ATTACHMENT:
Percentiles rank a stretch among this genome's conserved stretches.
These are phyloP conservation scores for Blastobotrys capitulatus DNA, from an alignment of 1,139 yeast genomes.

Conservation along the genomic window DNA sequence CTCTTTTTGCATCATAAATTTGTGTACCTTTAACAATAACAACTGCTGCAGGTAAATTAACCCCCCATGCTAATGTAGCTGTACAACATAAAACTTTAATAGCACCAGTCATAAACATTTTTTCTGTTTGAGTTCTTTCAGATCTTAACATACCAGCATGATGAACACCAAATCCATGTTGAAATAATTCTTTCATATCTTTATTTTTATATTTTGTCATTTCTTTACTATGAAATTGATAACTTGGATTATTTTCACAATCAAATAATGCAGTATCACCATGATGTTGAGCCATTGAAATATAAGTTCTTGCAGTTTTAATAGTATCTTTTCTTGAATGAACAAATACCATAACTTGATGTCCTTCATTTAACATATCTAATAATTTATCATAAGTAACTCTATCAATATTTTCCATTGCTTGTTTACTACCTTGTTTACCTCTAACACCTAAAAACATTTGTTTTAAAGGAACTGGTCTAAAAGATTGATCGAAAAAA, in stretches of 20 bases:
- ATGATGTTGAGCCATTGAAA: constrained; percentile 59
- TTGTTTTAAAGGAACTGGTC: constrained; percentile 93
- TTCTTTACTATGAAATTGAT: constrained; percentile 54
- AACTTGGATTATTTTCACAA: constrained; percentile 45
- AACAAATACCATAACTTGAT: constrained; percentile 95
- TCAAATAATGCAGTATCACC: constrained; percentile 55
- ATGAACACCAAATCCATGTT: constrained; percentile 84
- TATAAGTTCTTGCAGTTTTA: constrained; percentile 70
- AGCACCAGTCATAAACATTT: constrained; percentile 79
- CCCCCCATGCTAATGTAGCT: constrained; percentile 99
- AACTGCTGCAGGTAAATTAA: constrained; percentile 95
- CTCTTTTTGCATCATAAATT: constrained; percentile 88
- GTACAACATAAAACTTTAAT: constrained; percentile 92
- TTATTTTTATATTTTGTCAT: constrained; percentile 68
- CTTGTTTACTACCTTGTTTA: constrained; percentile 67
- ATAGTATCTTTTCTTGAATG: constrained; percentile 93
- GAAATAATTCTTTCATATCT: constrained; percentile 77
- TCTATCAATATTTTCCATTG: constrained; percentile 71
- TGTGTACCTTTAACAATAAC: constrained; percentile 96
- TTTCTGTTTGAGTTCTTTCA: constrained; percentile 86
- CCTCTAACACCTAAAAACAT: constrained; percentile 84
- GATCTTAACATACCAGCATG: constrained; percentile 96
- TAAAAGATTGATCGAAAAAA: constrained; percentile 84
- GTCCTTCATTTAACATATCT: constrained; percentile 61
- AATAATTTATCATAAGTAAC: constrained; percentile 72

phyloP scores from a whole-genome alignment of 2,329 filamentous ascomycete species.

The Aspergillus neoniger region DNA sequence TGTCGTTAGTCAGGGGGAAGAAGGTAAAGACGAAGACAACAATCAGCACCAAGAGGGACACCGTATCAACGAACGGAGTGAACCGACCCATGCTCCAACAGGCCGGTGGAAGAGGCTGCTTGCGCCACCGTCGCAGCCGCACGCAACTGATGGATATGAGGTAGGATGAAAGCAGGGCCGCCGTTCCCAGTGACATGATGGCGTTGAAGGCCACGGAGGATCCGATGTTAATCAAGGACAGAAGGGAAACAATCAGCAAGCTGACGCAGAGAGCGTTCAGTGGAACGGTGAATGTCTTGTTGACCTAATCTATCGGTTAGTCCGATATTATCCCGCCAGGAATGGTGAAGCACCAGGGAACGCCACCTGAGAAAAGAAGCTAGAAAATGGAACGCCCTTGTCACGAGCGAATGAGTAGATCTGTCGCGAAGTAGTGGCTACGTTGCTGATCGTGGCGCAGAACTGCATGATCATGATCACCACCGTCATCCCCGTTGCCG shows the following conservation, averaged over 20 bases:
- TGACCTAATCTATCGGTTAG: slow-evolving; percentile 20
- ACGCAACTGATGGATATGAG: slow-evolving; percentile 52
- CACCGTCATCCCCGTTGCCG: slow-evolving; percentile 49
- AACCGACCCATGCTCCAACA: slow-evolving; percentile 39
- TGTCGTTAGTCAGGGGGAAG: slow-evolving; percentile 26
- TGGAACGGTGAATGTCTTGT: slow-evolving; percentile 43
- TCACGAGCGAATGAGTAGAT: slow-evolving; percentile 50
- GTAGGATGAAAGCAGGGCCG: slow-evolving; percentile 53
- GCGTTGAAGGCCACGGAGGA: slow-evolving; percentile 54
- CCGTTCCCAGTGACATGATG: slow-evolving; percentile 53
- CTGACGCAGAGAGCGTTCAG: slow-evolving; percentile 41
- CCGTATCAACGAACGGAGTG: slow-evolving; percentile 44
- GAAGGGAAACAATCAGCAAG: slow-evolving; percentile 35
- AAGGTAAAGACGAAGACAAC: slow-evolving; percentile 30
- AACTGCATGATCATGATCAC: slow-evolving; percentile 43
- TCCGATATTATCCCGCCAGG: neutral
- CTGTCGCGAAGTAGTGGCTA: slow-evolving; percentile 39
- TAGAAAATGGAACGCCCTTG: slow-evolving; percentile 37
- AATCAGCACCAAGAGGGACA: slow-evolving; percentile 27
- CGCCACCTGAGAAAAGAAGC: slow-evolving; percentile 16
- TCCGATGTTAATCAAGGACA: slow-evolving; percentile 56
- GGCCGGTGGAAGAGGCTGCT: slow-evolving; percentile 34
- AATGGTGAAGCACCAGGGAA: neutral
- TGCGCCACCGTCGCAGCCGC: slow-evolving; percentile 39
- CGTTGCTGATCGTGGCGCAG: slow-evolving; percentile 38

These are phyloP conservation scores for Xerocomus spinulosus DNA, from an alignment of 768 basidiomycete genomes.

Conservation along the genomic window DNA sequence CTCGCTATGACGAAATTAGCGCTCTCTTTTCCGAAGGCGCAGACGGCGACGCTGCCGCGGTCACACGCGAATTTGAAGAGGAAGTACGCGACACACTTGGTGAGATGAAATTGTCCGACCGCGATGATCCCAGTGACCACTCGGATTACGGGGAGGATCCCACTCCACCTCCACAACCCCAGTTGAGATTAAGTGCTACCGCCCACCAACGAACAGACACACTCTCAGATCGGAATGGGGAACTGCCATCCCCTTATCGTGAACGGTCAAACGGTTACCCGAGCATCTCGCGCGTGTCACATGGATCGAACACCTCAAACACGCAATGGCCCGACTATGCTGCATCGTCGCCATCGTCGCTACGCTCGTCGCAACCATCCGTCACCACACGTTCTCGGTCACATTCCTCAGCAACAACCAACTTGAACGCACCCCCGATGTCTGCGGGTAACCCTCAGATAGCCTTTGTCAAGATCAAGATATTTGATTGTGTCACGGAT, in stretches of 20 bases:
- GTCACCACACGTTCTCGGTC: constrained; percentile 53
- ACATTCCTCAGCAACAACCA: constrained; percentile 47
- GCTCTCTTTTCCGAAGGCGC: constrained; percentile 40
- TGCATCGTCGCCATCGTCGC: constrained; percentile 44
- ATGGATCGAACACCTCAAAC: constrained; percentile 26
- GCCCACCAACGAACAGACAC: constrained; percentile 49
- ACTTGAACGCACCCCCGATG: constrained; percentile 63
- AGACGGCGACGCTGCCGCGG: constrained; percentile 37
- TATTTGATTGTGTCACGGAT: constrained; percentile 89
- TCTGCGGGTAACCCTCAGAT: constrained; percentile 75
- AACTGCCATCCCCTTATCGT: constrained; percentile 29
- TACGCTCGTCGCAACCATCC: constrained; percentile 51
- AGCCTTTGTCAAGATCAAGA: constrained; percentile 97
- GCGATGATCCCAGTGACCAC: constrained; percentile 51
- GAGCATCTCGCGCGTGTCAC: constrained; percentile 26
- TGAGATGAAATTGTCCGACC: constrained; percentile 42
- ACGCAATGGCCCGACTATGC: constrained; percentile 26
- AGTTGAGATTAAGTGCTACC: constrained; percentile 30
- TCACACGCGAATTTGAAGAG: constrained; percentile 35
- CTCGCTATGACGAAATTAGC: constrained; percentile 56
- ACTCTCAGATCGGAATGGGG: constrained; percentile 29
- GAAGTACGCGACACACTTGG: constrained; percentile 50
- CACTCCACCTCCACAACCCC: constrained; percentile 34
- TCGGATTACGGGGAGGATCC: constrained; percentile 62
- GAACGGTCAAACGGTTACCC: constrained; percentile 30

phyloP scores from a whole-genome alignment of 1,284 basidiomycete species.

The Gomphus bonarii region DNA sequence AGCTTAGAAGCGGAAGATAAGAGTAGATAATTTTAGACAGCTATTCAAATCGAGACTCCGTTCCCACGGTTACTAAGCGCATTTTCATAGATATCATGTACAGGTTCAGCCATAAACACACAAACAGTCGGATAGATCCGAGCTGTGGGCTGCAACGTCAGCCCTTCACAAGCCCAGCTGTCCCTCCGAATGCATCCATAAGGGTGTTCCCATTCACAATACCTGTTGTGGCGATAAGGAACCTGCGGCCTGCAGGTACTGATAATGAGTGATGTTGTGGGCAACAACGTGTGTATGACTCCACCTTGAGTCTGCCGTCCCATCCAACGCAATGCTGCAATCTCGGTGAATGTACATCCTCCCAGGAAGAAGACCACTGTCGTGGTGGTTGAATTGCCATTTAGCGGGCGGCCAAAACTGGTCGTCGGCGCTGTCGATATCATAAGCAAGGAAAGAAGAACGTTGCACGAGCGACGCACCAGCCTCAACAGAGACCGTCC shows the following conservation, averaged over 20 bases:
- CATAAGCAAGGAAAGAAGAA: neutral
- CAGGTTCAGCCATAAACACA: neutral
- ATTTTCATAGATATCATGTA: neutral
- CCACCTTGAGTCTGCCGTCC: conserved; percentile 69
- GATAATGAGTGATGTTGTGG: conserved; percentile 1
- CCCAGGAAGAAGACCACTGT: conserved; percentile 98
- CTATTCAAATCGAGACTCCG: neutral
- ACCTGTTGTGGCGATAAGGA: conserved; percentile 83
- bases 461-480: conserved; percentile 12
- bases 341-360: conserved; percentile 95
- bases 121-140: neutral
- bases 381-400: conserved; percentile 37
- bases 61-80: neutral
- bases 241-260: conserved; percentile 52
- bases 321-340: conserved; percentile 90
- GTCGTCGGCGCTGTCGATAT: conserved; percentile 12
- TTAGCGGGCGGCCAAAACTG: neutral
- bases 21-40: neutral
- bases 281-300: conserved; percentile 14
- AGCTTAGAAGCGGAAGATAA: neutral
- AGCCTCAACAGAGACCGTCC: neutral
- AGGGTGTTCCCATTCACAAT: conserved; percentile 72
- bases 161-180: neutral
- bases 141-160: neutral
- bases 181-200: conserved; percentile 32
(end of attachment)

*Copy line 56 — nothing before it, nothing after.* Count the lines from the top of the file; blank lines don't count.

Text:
These are phyloP conservation scores for Xerocomus spinulosus DNA, from an alignment of 768 basidiomycete genomes.